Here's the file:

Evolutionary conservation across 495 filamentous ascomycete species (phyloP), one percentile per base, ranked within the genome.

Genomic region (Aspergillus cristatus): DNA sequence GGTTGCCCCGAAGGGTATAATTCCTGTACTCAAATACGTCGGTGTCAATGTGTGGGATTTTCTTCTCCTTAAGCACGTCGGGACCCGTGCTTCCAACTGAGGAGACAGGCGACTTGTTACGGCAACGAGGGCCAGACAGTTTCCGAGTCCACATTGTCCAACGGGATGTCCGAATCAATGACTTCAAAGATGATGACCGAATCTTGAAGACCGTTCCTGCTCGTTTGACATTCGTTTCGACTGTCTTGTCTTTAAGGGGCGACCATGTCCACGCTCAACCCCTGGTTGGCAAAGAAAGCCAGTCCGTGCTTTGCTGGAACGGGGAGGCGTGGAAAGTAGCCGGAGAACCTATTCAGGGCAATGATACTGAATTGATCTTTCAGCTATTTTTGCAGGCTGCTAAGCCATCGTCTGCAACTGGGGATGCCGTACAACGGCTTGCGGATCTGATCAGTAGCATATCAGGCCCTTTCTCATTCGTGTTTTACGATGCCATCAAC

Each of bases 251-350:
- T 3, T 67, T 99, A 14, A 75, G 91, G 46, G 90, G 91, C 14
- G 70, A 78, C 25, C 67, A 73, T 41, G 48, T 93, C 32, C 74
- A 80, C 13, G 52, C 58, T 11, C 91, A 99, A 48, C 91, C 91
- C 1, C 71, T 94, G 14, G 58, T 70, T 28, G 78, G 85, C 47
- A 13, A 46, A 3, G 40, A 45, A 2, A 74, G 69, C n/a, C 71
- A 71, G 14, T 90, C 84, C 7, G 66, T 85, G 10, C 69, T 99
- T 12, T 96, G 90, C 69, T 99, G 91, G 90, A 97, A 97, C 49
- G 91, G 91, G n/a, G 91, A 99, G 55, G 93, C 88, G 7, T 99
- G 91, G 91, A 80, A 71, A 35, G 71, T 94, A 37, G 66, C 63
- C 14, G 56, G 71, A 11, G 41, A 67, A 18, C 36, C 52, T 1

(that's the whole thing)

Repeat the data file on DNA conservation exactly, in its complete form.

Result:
Evolutionary conservation across 495 filamentous ascomycete species (phyloP), one percentile per base, ranked within the genome.

Genomic region (Aspergillus cristatus): DNA sequence GGTTGCCCCGAAGGGTATAATTCCTGTACTCAAATACGTCGGTGTCAATGTGTGGGATTTTCTTCTCCTTAAGCACGTCGGGACCCGTGCTTCCAACTGAGGAGACAGGCGACTTGTTACGGCAACGAGGGCCAGACAGTTTCCGAGTCCACATTGTCCAACGGGATGTCCGAATCAATGACTTCAAAGATGATGACCGAATCTTGAAGACCGTTCCTGCTCGTTTGACATTCGTTTCGACTGTCTTGTCTTTAAGGGGCGACCATGTCCACGCTCAACCCCTGGTTGGCAAAGAAAGCCAGTCCGTGCTTTGCTGGAACGGGGAGGCGTGGAAAGTAGCCGGAGAACCTATTCAGGGCAATGATACTGAATTGATCTTTCAGCTATTTTTGCAGGCTGCTAAGCCATCGTCTGCAACTGGGGATGCCGTACAACGGCTTGCGGATCTGATCAGTAGCATATCAGGCCCTTTCTCATTCGTGTTTTACGATGCCATCAAC

Each of bases 251-350:
- T 3, T 67, T 99, A 14, A 75, G 91, G 46, G 90, G 91, C 14
- G 70, A 78, C 25, C 67, A 73, T 41, G 48, T 93, C 32, C 74
- A 80, C 13, G 52, C 58, T 11, C 91, A 99, A 48, C 91, C 91
- C 1, C 71, T 94, G 14, G 58, T 70, T 28, G 78, G 85, C 47
- A 13, A 46, A 3, G 40, A 45, A 2, A 74, G 69, C n/a, C 71
- A 71, G 14, T 90, C 84, C 7, G 66, T 85, G 10, C 69, T 99
- T 12, T 96, G 90, C 69, T 99, G 91, G 90, A 97, A 97, C 49
- G 91, G 91, G n/a, G 91, A 99, G 55, G 93, C 88, G 7, T 99
- G 91, G 91, A 80, A 71, A 35, G 71, T 94, A 37, G 66, C 63
- C 14, G 56, G 71, A 11, G 41, A 67, A 18, C 36, C 52, T 1